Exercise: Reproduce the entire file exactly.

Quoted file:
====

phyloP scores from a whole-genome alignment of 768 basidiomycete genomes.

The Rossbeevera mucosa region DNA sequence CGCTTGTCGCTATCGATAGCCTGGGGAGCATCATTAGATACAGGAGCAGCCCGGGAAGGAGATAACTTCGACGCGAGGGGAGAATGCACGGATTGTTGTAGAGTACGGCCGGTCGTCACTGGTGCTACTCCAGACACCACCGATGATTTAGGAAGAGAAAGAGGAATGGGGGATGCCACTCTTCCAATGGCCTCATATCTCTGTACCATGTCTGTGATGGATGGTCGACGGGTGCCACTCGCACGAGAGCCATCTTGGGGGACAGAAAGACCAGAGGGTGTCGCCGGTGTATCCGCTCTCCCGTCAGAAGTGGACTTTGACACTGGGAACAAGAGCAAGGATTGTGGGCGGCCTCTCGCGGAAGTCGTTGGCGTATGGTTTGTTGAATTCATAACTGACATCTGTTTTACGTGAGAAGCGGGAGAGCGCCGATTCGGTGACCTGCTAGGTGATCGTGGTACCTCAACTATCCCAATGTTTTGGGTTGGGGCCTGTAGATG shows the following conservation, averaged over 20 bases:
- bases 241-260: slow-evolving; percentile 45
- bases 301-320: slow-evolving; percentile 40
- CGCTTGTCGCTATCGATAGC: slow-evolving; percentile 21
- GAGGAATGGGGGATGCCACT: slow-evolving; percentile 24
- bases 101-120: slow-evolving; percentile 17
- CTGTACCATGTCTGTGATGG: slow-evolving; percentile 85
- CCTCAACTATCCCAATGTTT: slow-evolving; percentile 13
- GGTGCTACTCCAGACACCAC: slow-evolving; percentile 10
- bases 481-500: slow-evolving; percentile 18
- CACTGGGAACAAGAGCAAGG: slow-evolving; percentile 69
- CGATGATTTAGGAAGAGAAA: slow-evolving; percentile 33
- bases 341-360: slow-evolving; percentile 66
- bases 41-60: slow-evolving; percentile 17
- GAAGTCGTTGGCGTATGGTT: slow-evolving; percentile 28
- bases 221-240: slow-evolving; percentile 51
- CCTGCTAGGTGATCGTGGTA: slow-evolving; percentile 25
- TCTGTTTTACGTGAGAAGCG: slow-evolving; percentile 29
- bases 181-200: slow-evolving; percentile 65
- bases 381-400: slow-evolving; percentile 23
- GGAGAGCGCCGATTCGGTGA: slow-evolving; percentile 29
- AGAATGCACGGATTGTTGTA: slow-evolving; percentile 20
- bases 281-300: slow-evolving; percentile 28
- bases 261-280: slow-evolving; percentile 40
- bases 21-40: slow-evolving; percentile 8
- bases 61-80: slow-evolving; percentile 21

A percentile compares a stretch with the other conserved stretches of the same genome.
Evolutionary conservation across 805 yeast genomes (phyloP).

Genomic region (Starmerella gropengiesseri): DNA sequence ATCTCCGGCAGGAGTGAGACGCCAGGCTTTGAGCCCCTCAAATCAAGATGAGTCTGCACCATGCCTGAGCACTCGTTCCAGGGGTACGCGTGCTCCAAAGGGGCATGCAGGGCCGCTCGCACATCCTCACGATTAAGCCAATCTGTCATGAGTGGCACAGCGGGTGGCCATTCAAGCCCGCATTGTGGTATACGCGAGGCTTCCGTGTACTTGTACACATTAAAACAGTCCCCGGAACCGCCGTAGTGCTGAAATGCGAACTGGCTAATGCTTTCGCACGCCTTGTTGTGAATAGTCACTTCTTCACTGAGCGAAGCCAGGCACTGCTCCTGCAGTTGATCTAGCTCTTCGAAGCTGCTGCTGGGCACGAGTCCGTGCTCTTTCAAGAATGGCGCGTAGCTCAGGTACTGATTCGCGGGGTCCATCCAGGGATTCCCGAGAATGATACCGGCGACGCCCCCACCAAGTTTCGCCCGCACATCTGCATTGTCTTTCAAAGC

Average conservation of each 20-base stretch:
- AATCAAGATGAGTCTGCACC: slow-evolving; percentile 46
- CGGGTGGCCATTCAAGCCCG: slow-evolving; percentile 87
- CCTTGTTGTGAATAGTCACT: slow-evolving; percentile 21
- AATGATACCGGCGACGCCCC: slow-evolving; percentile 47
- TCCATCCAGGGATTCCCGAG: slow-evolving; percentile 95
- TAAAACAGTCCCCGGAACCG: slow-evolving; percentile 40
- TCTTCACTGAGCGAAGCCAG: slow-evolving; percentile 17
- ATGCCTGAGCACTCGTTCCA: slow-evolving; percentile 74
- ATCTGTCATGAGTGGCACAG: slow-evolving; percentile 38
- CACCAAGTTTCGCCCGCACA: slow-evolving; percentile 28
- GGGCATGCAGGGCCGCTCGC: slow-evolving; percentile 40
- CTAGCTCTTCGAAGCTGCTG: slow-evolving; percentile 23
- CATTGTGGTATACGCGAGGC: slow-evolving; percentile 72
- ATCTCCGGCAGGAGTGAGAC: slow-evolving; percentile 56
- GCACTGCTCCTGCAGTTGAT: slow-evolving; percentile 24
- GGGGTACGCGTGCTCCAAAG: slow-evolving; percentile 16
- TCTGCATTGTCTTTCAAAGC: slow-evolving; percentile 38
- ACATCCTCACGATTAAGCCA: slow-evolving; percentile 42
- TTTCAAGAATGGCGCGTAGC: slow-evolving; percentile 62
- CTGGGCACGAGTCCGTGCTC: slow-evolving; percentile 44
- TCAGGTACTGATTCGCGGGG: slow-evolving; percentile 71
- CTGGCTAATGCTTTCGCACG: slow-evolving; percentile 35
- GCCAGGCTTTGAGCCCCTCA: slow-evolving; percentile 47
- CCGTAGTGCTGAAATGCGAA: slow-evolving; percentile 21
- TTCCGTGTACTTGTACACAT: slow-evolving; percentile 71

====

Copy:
phyloP scores from a whole-genome alignment of 768 basidiomycete genomes.

The Rossbeevera mucosa region DNA sequence CGCTTGTCGCTATCGATAGCCTGGGGAGCATCATTAGATACAGGAGCAGCCCGGGAAGGAGATAACTTCGACGCGAGGGGAGAATGCACGGATTGTTGTAGAGTACGGCCGGTCGTCACTGGTGCTACTCCAGACACCACCGATGATTTAGGAAGAGAAAGAGGAATGGGGGATGCCACTCTTCCAATGGCCTCATATCTCTGTACCATGTCTGTGATGGATGGTCGACGGGTGCCACTCGCACGAGAGCCATCTTGGGGGACAGAAAGACCAGAGGGTGTCGCCGGTGTATCCGCTCTCCCGTCAGAAGTGGACTTTGACACTGGGAACAAGAGCAAGGATTGTGGGCGGCCTCTCGCGGAAGTCGTTGGCGTATGGTTTGTTGAATTCATAACTGACATCTGTTTTACGTGAGAAGCGGGAGAGCGCCGATTCGGTGACCTGCTAGGTGATCGTGGTACCTCAACTATCCCAATGTTTTGGGTTGGGGCCTGTAGATG shows the following conservation, averaged over 20 bases:
- bases 241-260: slow-evolving; percentile 45
- bases 301-320: slow-evolving; percentile 40
- CGCTTGTCGCTATCGATAGC: slow-evolving; percentile 21
- GAGGAATGGGGGATGCCACT: slow-evolving; percentile 24
- bases 101-120: slow-evolving; percentile 17
- CTGTACCATGTCTGTGATGG: slow-evolving; percentile 85
- CCTCAACTATCCCAATGTTT: slow-evolving; percentile 13
- GGTGCTACTCCAGACACCAC: slow-evolving; percentile 10
- bases 481-500: slow-evolving; percentile 18
- CACTGGGAACAAGAGCAAGG: slow-evolving; percentile 69
- CGATGATTTAGGAAGAGAAA: slow-evolving; percentile 33
- bases 341-360: slow-evolving; percentile 66
- bases 41-60: slow-evolving; percentile 17
- GAAGTCGTTGGCGTATGGTT: slow-evolving; percentile 28
- bases 221-240: slow-evolving; percentile 51
- CCTGCTAGGTGATCGTGGTA: slow-evolving; percentile 25
- TCTGTTTTACGTGAGAAGCG: slow-evolving; percentile 29
- bases 181-200: slow-evolving; percentile 65
- bases 381-400: slow-evolving; percentile 23
- GGAGAGCGCCGATTCGGTGA: slow-evolving; percentile 29
- AGAATGCACGGATTGTTGTA: slow-evolving; percentile 20
- bases 281-300: slow-evolving; percentile 28
- bases 261-280: slow-evolving; percentile 40
- bases 21-40: slow-evolving; percentile 8
- bases 61-80: slow-evolving; percentile 21

A percentile compares a stretch with the other conserved stretches of the same genome.
Evolutionary conservation across 805 yeast genomes (phyloP).

Genomic region (Starmerella gropengiesseri): DNA sequence ATCTCCGGCAGGAGTGAGACGCCAGGCTTTGAGCCCCTCAAATCAAGATGAGTCTGCACCATGCCTGAGCACTCGTTCCAGGGGTACGCGTGCTCCAAAGGGGCATGCAGGGCCGCTCGCACATCCTCACGATTAAGCCAATCTGTCATGAGTGGCACAGCGGGTGGCCATTCAAGCCCGCATTGTGGTATACGCGAGGCTTCCGTGTACTTGTACACATTAAAACAGTCCCCGGAACCGCCGTAGTGCTGAAATGCGAACTGGCTAATGCTTTCGCACGCCTTGTTGTGAATAGTCACTTCTTCACTGAGCGAAGCCAGGCACTGCTCCTGCAGTTGATCTAGCTCTTCGAAGCTGCTGCTGGGCACGAGTCCGTGCTCTTTCAAGAATGGCGCGTAGCTCAGGTACTGATTCGCGGGGTCCATCCAGGGATTCCCGAGAATGATACCGGCGACGCCCCCACCAAGTTTCGCCCGCACATCTGCATTGTCTTTCAAAGC

Average conservation of each 20-base stretch:
- AATCAAGATGAGTCTGCACC: slow-evolving; percentile 46
- CGGGTGGCCATTCAAGCCCG: slow-evolving; percentile 87
- CCTTGTTGTGAATAGTCACT: slow-evolving; percentile 21
- AATGATACCGGCGACGCCCC: slow-evolving; percentile 47
- TCCATCCAGGGATTCCCGAG: slow-evolving; percentile 95
- TAAAACAGTCCCCGGAACCG: slow-evolving; percentile 40
- TCTTCACTGAGCGAAGCCAG: slow-evolving; percentile 17
- ATGCCTGAGCACTCGTTCCA: slow-evolving; percentile 74
- ATCTGTCATGAGTGGCACAG: slow-evolving; percentile 38
- CACCAAGTTTCGCCCGCACA: slow-evolving; percentile 28
- GGGCATGCAGGGCCGCTCGC: slow-evolving; percentile 40
- CTAGCTCTTCGAAGCTGCTG: slow-evolving; percentile 23
- CATTGTGGTATACGCGAGGC: slow-evolving; percentile 72
- ATCTCCGGCAGGAGTGAGAC: slow-evolving; percentile 56
- GCACTGCTCCTGCAGTTGAT: slow-evolving; percentile 24
- GGGGTACGCGTGCTCCAAAG: slow-evolving; percentile 16
- TCTGCATTGTCTTTCAAAGC: slow-evolving; percentile 38
- ACATCCTCACGATTAAGCCA: slow-evolving; percentile 42
- TTTCAAGAATGGCGCGTAGC: slow-evolving; percentile 62
- CTGGGCACGAGTCCGTGCTC: slow-evolving; percentile 44
- TCAGGTACTGATTCGCGGGG: slow-evolving; percentile 71
- CTGGCTAATGCTTTCGCACG: slow-evolving; percentile 35
- GCCAGGCTTTGAGCCCCTCA: slow-evolving; percentile 47
- CCGTAGTGCTGAAATGCGAA: slow-evolving; percentile 21
- TTCCGTGTACTTGTACACAT: slow-evolving; percentile 71